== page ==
Goal: To identify unused and/or underused land in the great Miami area, to encourage sustainable and affordable development.
Datasets: Miami-Dade County Property Appraiser, Miami-Dade County Internal Services Department, and the City of Miami’s Housing and Community Development
Think of the most expensive housing market in America, and New York City or San Francisco is usually top of mind. Those two cities are frequently cited for astronomical rents, which is why the “Miami’s Housing Affordability Crisis” report, published by the Miami Urban Future Initiative in March, shocked many across the country. It found that Miami was the number one metro with the most adults paying more than 35 percent of their monthly income on rent. Even Richard Florida, esteemed urban studies theorist, report co-author, and part-time Miami resident, admitted surprise at the degree to which the South Florida area was “truly unaffordable.”
In the midst of this housing crisis, researchers at the University of Miami’s Office of Civic and Community Engagement (CCE) made a startling discovery: 500 million square feet of empty or underutilized land in the city. They uncovered this through the Land Access for Neighborhood Development, or LAND tool, which they developed as part of the Miami Affordability Project. To build LAND, Bachin’s team used data from multiple sources including the City of Miami’s Housing and Community Development, City of Miami Planning and Zoning, and the Miami-Dade County Open Data Hub.
This mapping tool reveals an opportunity to mitigate expensive rents by developing affordable housing. Robin Bachin, assistant provost of the CCE and the project leader, and Jorge Damian de la Paz, the CCE program manager, acknowledge that some of the land parcels may be uninhabitable for environmental reasons or unbuildable because of zoning laws. But they believe that LAND could transform how both the city and county governments view land use and housing.
When users first open the LAND tool, a colorful, zoomed out map of the Miami metro area appears. White and yellow spots ringed in translucent green dot the landscape, outlining transit centers that are connected by a mass of existing and proposed rail lines. A legend on the lower right explains these symbols, and expands to offer a host of other display options including bus and rapid transit corridors.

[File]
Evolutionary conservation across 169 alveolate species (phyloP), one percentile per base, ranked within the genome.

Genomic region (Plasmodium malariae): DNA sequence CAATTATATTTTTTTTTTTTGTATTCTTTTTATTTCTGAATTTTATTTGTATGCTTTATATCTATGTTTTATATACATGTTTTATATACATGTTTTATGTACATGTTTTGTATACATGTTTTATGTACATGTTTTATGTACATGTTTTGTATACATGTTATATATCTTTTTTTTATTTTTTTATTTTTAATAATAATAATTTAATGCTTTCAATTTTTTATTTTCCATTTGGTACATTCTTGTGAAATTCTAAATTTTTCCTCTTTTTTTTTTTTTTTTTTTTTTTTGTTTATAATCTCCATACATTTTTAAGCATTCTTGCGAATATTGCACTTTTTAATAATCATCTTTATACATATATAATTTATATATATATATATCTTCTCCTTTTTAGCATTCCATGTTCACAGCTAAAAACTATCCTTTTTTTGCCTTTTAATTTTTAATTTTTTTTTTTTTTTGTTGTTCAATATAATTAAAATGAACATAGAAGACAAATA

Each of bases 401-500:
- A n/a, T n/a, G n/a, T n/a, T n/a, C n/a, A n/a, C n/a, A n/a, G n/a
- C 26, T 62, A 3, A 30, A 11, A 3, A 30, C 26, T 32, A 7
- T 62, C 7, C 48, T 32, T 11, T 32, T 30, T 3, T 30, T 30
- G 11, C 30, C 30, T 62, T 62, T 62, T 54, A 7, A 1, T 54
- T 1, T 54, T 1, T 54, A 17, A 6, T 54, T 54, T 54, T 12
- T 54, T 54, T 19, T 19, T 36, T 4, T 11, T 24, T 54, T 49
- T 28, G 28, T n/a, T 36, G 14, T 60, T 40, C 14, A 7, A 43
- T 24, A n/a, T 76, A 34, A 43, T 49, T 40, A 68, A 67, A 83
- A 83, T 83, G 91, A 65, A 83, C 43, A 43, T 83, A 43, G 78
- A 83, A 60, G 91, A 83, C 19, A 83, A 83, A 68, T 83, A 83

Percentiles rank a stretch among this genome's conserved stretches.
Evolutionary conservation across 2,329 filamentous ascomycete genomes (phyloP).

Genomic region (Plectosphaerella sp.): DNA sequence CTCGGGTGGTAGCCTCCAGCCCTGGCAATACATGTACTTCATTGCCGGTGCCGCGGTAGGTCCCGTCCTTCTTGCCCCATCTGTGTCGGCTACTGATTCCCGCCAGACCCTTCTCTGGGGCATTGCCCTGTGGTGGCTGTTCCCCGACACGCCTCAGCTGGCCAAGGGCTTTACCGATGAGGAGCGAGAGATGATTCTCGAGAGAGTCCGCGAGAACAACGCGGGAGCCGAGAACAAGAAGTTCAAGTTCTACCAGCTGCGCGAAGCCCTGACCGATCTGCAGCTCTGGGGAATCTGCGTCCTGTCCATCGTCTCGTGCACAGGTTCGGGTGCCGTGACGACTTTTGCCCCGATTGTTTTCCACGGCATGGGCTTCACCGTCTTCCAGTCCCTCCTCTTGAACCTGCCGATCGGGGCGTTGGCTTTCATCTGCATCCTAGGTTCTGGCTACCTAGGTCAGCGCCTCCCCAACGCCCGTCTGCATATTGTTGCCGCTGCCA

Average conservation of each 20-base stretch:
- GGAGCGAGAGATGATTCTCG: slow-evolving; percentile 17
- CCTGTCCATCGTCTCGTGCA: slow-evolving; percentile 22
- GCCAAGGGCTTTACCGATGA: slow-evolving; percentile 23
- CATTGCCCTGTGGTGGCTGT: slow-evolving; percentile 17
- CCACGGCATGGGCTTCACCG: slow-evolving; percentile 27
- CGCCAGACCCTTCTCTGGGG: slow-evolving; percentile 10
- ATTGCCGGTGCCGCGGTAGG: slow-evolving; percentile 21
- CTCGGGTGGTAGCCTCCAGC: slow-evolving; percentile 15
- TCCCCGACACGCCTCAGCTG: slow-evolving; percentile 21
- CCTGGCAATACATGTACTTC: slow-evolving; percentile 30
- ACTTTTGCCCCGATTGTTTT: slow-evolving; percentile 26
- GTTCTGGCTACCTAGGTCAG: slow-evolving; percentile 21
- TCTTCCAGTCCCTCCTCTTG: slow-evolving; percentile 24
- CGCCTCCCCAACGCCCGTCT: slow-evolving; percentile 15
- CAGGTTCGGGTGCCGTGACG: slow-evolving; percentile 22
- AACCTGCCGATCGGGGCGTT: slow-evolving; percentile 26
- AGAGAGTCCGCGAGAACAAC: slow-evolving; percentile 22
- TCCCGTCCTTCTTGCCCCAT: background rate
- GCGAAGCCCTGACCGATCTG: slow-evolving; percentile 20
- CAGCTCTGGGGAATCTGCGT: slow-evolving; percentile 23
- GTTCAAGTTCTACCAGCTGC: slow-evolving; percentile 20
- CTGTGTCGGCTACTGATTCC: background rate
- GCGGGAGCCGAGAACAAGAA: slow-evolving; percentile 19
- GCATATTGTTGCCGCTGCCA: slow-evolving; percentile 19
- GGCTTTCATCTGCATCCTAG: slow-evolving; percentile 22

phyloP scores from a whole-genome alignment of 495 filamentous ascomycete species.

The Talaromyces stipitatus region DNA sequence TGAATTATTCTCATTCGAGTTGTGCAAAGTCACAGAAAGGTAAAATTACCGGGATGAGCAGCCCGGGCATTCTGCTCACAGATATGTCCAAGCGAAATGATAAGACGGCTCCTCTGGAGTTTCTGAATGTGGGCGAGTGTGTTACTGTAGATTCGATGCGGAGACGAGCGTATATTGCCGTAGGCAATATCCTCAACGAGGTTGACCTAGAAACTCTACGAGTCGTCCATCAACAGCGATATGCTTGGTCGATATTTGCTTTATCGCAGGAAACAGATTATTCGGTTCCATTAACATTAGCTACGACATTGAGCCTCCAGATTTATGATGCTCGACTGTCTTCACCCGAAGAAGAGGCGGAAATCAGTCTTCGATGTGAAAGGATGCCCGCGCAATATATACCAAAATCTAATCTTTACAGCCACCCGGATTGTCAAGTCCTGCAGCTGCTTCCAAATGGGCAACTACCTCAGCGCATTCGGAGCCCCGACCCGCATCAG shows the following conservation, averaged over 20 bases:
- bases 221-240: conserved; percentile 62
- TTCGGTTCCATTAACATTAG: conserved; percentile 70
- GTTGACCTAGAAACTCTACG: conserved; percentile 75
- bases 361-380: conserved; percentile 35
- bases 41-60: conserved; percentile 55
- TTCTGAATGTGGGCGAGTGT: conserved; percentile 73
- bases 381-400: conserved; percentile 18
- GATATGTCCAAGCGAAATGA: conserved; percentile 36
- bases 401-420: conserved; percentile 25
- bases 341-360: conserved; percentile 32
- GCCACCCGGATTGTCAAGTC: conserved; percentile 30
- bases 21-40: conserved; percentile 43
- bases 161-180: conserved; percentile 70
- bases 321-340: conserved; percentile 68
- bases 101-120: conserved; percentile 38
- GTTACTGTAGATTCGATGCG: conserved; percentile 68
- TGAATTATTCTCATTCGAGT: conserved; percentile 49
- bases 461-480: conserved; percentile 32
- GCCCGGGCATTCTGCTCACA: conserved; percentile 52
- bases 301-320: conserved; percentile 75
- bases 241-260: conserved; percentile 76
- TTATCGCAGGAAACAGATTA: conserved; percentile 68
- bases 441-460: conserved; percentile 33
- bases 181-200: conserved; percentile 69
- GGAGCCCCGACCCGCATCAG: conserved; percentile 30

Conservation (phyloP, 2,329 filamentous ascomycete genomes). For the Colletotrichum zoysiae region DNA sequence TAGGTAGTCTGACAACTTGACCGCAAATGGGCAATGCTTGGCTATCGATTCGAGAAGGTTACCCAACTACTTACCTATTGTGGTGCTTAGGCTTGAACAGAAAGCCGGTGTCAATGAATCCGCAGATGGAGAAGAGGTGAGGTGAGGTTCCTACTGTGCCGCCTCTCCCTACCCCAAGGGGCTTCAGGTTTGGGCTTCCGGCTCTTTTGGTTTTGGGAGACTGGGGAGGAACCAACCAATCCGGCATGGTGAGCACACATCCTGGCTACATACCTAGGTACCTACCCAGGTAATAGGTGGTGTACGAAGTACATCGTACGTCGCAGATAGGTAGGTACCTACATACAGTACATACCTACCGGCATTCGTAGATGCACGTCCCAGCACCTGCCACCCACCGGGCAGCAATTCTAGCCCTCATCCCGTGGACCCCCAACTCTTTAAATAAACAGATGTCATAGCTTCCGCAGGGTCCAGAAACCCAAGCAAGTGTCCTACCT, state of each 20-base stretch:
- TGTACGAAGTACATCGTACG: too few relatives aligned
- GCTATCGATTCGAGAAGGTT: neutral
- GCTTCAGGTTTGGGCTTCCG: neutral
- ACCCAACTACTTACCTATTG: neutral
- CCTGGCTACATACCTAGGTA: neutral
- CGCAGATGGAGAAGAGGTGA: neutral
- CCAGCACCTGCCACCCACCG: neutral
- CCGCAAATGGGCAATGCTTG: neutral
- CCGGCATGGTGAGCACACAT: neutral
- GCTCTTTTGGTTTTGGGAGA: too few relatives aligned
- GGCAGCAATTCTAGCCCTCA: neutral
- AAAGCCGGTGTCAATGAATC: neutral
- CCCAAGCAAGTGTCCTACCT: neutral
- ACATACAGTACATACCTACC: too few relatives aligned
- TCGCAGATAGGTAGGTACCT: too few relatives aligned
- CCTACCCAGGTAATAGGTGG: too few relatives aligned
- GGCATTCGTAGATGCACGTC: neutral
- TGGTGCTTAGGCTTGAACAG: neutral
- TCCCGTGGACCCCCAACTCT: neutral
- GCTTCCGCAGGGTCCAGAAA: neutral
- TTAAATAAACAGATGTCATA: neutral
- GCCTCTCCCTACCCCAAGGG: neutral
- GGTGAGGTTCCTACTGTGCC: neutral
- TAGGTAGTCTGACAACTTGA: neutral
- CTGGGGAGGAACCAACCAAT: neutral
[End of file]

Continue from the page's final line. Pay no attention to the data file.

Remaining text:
These are important for understanding how affordable housing could map onto unused/underused lots near public transit, but switching all of them off and zooming much farther in reveals the individual land parcels. On the left, a simple key allows users to show all the unused/underused land by owner, categorized as Governmental, Institutional, and Surplus. Clicking each allows users to break down owner categories even further; all of these can be switched on or off so users can get granular about ownership.
Governmental land is gray, Institutional is teal, and Surplus is blue.
If users click the pink calculator and then a plot, they can get data on the lot size; clicking the calculator and multiple plots gives the combined lot sizes. Calculations for total area and bond prices is only available for certain city-owned uncommitted properties. This is useful for modeling land acquisition and purchasing scenarios.
LAND is an excellent, visual example of the importance of open data access. Bachin and de la Paz wanted to “democratize data” and give everyone access to information that was traditionally sequestered in city departments or with developers. Hopefully, community members and housing organizers will be empowered by this information to develop and advocate for new solutions to the affordable housing crisis in the Miami metro area.